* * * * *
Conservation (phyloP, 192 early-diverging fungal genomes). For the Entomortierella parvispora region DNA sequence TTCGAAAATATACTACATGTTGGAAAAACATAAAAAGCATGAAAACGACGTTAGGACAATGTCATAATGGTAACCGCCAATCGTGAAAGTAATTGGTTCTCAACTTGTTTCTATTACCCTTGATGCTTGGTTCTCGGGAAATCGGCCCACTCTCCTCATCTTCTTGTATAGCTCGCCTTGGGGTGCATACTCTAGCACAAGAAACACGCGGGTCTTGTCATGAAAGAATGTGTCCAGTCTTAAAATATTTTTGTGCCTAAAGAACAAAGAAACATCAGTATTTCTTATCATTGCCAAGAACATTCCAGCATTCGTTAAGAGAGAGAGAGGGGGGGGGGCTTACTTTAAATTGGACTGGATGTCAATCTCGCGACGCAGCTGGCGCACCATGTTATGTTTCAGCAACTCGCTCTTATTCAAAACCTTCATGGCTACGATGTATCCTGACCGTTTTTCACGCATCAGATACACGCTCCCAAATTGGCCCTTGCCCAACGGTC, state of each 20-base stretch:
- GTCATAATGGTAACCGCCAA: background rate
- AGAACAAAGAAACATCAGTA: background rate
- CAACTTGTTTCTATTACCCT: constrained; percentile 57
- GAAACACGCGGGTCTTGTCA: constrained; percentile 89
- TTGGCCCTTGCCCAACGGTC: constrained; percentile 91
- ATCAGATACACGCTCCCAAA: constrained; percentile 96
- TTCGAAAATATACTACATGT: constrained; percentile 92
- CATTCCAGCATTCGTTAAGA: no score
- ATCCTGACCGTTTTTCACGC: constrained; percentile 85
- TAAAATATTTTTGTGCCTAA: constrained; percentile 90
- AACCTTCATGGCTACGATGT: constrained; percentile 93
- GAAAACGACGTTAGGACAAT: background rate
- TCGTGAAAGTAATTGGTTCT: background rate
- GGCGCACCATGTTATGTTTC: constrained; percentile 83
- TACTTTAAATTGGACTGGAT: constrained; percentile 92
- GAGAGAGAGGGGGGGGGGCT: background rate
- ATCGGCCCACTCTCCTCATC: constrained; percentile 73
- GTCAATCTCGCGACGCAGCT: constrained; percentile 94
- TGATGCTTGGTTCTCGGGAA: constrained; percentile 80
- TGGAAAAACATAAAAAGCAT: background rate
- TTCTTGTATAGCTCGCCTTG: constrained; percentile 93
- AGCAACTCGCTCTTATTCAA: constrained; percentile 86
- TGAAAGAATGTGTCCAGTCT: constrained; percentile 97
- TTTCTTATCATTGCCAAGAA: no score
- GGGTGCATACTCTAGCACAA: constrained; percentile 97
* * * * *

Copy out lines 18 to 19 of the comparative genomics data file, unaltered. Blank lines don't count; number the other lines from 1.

- ATCGGCCCACTCTCCTCATC: constrained; percentile 73
- GTCAATCTCGCGACGCAGCT: constrained; percentile 94